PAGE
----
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Random Lugnuts:  Selling Cars and NASCAR Fans

American Government Special Collections Reference Desk

Stock Car Racing Topics:  Kasey Kahne, NASCAR What is Random Lugnuts?  It's random bits of stock car racing commentary written on an irregular basis by an irregular racing fan.  The name is a reference to the lugnuts that go flying off a car during a pit stop:  you never know where they are going to go, what they're going to do when they get there, they can be annoying, they're often useless after a race, and every once in a while someone gets hit and they don't know exactly where it came from.
Opinions expressed by Bill Crittenden are not official policies or positions of The Crittenden Automotive Library. You can read more about the Library's goals, mission, policies, and operations on the About Us page.

Random Lugnuts:  Selling Cars and NASCAR Fans

Bill Crittenden
October 28, 2010

Opening Lap

Win on Sunday, sell on Monday is dead, right?  Weakened by parity, mortally wounded by the common template, and finally killed off by the Car of Tomorrow?

True, the old method of proving your product is better than the competition's by racing the same cars that are parked in the showrooms is long gone, but the basic concept is still viable.  It just needs a little nudge from the marketing department.

Instead of selling products, the automakers involved in NASCAR could use their on-track triumphs to sell their companies.  And if you convince a potential customer that your company is better, it shouldn't take much more effort to convince them that you make better cars, too.

For an excellent example, take a look at what Honda has done with their participation in the Izod IndyCar Series.  Bonus points for finding an accomplishment worthy of advertising when there is no competition for them to beat.

The Grandstands

Kudos to Kenny Wallace for pointing out that the folks outside of the NASCAR garage don't really know all that's going on behind the scenes in regards to Kasey Kahne leaving the 9 car.  I had wondered exactly what was going on there, assumed there was more than a stomach virus involved, and kept quiet.  Others, apparently, called Kahne a quitter, and Wallace came to Kasey's defense telling those watching that they didn't know all that happened in that garage.

Something to remember, though: NASCAR claims 75 million fans and I'm betting that there aren't nearly that many "hard cards" issued each year.  Even if NASCAR drew an attendance of a quarter million a race over 37 Cup races (don't forget the All-Star Race!), and no fan went twice in the same year, that's still only 9.25 million tickets.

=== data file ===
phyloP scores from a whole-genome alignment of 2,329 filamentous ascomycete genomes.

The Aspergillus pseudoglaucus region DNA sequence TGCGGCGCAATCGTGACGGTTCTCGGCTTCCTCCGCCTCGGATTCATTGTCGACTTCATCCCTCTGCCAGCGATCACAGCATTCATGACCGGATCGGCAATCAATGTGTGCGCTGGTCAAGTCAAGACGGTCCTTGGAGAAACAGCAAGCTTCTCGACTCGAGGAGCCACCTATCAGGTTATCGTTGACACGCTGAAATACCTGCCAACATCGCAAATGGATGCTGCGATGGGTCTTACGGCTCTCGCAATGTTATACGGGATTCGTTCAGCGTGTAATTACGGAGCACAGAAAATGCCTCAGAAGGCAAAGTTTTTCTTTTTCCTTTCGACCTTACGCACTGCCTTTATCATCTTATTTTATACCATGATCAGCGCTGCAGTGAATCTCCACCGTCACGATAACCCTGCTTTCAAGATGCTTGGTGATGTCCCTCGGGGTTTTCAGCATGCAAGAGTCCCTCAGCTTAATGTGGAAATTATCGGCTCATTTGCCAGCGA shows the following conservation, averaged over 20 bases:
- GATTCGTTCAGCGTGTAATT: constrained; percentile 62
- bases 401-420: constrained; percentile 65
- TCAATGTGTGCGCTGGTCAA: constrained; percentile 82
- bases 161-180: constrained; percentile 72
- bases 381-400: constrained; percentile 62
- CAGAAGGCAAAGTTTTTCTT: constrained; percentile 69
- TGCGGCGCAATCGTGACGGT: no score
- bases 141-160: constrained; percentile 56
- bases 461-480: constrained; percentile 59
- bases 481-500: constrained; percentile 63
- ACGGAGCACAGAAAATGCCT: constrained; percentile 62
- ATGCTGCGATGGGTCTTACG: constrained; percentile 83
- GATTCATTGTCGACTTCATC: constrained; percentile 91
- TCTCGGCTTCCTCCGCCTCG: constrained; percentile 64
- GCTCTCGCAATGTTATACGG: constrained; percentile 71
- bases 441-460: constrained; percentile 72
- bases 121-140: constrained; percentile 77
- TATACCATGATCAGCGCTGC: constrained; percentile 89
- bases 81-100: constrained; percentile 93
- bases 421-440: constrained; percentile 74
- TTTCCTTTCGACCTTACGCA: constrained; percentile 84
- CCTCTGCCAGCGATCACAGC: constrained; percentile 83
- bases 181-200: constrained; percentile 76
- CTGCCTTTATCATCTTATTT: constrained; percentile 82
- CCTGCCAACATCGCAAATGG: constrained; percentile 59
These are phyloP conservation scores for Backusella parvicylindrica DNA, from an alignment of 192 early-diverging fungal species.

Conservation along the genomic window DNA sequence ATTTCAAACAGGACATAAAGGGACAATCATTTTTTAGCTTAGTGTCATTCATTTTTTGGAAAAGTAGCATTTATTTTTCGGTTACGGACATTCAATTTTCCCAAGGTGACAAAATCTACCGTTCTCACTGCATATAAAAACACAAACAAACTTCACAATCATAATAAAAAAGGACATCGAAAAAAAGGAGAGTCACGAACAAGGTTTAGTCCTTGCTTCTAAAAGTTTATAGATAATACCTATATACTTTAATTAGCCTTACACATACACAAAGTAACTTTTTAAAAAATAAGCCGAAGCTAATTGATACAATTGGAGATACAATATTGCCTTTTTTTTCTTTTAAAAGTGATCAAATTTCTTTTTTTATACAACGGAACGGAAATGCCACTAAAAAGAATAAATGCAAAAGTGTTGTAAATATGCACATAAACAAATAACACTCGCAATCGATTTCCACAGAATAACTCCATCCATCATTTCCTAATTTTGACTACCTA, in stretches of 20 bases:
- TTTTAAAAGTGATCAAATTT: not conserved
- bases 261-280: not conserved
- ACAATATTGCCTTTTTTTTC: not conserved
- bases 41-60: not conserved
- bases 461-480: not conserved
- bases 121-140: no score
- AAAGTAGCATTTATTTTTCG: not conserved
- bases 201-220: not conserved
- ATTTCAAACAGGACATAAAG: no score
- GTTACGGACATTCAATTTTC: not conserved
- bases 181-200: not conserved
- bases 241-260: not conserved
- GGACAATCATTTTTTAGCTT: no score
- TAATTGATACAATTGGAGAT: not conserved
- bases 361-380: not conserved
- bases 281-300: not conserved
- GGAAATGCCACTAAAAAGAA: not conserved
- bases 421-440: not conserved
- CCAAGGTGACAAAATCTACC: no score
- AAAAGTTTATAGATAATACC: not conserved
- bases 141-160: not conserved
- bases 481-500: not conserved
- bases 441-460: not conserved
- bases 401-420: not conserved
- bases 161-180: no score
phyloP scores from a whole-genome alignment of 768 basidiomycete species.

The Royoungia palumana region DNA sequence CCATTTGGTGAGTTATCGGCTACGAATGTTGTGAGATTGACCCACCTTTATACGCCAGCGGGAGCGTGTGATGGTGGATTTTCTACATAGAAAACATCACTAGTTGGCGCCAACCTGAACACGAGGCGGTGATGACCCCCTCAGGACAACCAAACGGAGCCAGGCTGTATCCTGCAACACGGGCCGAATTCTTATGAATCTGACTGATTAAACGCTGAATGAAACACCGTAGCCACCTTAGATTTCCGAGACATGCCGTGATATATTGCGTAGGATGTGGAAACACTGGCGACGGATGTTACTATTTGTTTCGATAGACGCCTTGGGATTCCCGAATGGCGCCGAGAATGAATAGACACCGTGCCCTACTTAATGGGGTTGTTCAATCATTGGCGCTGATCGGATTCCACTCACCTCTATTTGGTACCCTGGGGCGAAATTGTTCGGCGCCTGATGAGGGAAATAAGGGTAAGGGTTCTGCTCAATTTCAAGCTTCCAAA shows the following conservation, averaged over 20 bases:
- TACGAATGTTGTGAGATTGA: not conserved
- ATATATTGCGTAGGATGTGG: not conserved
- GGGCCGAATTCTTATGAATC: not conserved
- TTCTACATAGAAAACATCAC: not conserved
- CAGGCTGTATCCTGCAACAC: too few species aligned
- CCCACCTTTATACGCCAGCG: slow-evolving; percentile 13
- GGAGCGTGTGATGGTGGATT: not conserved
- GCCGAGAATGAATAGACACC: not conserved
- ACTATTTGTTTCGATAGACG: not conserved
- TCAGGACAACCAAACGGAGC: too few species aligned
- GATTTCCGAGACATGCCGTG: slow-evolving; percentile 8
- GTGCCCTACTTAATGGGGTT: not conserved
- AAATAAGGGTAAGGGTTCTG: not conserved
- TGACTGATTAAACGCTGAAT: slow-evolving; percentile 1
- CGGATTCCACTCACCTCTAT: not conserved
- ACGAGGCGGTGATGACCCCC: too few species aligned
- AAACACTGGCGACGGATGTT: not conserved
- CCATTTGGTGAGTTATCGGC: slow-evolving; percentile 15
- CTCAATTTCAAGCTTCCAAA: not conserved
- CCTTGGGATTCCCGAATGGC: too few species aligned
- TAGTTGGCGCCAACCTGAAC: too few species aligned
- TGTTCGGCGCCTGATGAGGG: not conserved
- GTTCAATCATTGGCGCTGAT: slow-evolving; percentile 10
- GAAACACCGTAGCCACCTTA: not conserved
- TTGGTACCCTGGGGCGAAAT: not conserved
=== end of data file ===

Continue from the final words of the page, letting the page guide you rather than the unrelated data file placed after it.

Tens of millions of NASCAR fans every year don't get to go to the races.  So for most NASCAR fans, we see the sport through the rectangular images displayed before us each Sunday as we watch from the comfort of our couches (or occasionally, the discomfort of a hard bar stool).  There's an entire industry based on discussing sporting events, and NASCAR is no exception.  A lot of amateurs like to add their two cents (yeah, I'm one of those), and what would have been water cooler discussions twenty years ago are now worldwide arguments thanks to the internet.

NASCAR is one of the best-covered events of any type I have ever watched, which makes a lack of information more attention-getting than a minor disagreement resulting in a driver walking out would have been.  In a field of light, the black hole is what stands out.  So there are a few things that can happen in incidents like these.  1.) you can keep secrets and people will fill in the hole with whatever fits their preconceived notions, 2.) you can tell fans to shut their traps, and they might, but citizens of the nation that came up with the First Amendment also might be offended by that and decide they'll stop listening to the person that says it or may even decide to change their channel if they hear it often enough from enough people, or 3.) tell people what's really going on so there isn't a conspiracy theory or unnecessary and untrue badmouthing!

Points Standings

I've often said that whoever can beat Jimmie Johnson for the championship when he's on his game (it doesn't count if he finishes 8th) will be a hero to millions.  Rarely in the history of sports are opportunities presented the likes of which has been presented to Denny Hamlin.  Like the US Olympic hockey team in 1980 claiming victory over the unbeaten and unbeatable Soviets, the triumph of defeating an unpopular and seemingly unbeatable opponent while overcoming personal hardships is a compelling story.  Coming back from surgery to win races, then coming from behind in the Chase to beat the juggernaut of the 48 team would be a great story for the sport's history books.  While my hopes are with Kevin Harvick in 3rd place, I would like to say "good luck" to Denny Hamlin in his efforts to secure a place for himself in stock car racing history.

Of course, for Jimmie's fans I should say that this would be just another year like any other were it not for the dominance the 48 team has shown in the last half decade, and since it takes a truly great opponent to make a great triumph, there is no one better to have to beat than Jimmie Johnson, Chad Knaus, and the rest of Hendrick Motorsports.

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